BETHESDA, Md. (April 21, 2009) When Francois Abboud began his work at the University of Iowa in 1960, little was known about the constant physiological chatter between the brain and the blood vessels. His research since has helped unravel how this chatter adjusts blood pressure and blood flow to meet the body's constantly changing demands.
The work has already led to clinical advances, and more may be on the way: Dr. Abboud defined the identity of a sensor in the nerve endings in the carotid artery in the neck that rapidly lowers blood pressure when stimulated. A clinical trial is now underway to see if people who are hypertensive can lower their blood pressure by using a pacemaker-like device that stimulates the nerve endings in the blood vessels.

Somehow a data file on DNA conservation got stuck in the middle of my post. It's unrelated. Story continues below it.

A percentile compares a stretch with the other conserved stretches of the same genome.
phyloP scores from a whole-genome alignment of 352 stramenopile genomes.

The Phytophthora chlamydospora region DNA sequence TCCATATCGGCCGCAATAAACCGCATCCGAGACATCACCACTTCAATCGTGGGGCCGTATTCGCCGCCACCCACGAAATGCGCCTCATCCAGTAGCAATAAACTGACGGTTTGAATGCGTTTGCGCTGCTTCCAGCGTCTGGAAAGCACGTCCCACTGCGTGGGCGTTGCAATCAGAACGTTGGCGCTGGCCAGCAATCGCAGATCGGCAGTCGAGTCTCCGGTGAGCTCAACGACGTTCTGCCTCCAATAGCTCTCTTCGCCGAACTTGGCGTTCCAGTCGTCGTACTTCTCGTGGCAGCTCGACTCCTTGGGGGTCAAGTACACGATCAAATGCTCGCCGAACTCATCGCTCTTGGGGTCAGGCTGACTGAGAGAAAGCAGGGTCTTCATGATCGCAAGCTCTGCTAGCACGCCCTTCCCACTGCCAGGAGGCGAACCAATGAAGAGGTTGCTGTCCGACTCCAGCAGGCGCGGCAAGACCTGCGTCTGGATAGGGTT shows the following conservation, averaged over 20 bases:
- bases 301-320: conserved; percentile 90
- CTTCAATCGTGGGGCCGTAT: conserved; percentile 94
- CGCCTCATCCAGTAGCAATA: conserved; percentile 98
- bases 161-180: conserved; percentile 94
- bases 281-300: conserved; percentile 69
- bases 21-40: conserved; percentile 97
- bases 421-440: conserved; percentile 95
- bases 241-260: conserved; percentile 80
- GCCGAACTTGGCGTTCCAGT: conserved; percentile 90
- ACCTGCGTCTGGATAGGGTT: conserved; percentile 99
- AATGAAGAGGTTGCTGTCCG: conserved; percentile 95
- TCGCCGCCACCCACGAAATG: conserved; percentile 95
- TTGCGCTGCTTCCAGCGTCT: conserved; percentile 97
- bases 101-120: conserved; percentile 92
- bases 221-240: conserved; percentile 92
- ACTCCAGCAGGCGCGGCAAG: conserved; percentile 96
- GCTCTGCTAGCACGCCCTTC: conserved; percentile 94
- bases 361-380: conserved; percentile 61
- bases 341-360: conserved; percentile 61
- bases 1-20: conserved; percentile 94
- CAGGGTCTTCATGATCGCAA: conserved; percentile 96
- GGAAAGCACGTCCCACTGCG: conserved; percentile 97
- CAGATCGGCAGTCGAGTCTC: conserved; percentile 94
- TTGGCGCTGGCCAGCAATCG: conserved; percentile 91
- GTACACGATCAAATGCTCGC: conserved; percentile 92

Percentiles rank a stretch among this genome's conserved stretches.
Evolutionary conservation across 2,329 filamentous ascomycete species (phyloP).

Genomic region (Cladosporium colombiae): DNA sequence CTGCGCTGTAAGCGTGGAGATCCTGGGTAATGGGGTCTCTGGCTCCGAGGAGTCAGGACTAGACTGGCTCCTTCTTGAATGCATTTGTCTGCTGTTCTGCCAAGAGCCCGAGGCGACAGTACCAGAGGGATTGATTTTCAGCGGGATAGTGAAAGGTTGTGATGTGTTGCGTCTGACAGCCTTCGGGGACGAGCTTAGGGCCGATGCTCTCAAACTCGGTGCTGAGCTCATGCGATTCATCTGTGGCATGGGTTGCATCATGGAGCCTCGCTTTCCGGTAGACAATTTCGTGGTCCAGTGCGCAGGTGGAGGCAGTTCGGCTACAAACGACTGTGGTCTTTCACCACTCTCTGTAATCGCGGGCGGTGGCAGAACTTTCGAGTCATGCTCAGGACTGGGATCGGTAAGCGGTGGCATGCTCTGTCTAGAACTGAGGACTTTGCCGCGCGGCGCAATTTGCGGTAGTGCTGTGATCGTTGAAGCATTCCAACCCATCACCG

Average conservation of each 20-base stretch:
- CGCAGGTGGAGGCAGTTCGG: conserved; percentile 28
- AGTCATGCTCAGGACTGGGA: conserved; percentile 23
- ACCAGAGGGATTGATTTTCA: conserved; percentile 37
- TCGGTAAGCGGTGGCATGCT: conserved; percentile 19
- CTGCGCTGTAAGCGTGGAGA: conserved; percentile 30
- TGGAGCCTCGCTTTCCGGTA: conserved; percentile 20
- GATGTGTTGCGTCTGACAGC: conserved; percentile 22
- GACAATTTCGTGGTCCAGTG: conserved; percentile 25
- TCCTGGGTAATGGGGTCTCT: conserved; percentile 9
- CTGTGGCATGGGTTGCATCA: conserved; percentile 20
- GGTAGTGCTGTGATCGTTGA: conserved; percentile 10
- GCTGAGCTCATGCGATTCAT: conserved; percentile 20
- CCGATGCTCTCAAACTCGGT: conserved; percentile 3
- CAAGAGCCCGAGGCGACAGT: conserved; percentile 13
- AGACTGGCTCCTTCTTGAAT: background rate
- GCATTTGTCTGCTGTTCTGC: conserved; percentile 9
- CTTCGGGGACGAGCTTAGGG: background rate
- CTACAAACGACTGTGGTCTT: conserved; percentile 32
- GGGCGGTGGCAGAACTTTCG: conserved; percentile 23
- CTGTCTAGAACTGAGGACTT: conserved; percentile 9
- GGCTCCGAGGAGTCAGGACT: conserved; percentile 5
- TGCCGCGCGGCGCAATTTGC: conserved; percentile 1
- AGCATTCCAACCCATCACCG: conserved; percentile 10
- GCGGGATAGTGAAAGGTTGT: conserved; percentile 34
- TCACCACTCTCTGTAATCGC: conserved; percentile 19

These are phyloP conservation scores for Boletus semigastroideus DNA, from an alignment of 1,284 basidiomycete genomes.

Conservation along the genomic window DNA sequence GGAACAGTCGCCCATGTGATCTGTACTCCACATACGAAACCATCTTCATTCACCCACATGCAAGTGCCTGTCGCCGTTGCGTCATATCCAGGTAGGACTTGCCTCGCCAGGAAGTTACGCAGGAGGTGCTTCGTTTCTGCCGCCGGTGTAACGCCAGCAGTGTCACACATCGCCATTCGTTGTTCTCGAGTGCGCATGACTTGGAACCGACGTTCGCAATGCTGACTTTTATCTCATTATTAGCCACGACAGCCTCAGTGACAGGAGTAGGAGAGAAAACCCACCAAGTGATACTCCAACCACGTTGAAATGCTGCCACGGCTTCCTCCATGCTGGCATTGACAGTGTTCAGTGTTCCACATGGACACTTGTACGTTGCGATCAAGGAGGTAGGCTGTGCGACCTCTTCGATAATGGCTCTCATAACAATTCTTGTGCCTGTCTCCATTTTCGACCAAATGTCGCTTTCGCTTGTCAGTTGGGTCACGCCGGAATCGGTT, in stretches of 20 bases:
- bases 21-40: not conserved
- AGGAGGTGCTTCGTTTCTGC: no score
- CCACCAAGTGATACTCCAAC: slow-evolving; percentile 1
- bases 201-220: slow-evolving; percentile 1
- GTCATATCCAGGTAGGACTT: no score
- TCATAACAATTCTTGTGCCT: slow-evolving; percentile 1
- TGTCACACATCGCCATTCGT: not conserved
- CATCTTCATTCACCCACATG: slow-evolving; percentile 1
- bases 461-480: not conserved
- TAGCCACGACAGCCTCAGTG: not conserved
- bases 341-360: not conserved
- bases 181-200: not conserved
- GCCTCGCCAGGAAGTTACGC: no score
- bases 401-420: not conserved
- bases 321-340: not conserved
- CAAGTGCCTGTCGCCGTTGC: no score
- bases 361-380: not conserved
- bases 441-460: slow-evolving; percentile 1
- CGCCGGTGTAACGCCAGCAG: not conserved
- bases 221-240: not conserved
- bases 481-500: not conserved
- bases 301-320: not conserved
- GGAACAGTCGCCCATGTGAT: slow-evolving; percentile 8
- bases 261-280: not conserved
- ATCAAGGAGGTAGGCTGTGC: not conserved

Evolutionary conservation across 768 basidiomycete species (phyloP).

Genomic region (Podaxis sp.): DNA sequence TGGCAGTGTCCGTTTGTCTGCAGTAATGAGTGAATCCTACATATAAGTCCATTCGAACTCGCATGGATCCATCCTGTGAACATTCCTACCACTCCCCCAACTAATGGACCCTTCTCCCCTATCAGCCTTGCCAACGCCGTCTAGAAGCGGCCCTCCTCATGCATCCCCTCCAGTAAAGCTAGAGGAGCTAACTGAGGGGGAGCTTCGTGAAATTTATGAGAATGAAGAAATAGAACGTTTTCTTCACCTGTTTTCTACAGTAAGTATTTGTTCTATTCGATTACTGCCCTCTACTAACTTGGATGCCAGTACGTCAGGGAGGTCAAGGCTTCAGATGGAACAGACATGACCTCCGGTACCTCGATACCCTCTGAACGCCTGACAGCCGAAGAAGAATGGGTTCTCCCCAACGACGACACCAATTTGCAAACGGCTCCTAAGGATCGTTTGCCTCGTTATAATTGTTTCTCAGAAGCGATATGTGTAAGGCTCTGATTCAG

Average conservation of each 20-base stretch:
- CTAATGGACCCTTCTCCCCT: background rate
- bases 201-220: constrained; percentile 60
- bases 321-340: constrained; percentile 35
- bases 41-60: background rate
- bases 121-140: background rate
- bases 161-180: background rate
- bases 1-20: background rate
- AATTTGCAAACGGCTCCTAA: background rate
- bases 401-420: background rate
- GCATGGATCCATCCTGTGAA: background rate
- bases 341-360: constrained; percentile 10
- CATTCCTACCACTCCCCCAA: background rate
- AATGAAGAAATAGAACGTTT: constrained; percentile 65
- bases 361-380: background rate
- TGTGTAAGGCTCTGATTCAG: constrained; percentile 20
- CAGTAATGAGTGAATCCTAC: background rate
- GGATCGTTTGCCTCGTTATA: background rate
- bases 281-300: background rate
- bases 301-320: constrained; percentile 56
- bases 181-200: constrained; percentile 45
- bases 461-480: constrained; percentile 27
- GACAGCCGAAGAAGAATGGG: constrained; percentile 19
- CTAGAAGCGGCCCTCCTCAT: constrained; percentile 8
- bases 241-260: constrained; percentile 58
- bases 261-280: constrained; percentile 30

Ann M. Schreihofer focuses on the role the brain plays in increasing sympathetic nervous activity, which contributes to many forms of hypertension (high blood pressure). Her Medical College of Georgia laboratory studies the links between conditions such as obesity and the chronic intermittent hypoxia that happens in sleep apnea and chronic activation of the sympathetic nervous system.
"We're studying why people who are obese become hypertensive," Dr. Schreihofer said of one aspect of her work. "We believe this is due to something about the obese state: We don't know what that is, but we're starting to rule things out." Indeed, the Schreihofer laboratory has already answered one question: Does hypertension occur because the brain loses its ability to sense that the blood vessels are stretching under high pressure? In a study with obese rats, they found the rats' brains could sense the stretch but still became hypertensive, eliminating that mechanism as a possibility.
APS recognizes important research
The American Physiological Society (APS) presented its highest award, the Walter B. Cannon Award, to Dr. Abboud. He is the 27th recipient of the Cannon Award, which
|Contact: Christine Guilfoy|
American Physiological Society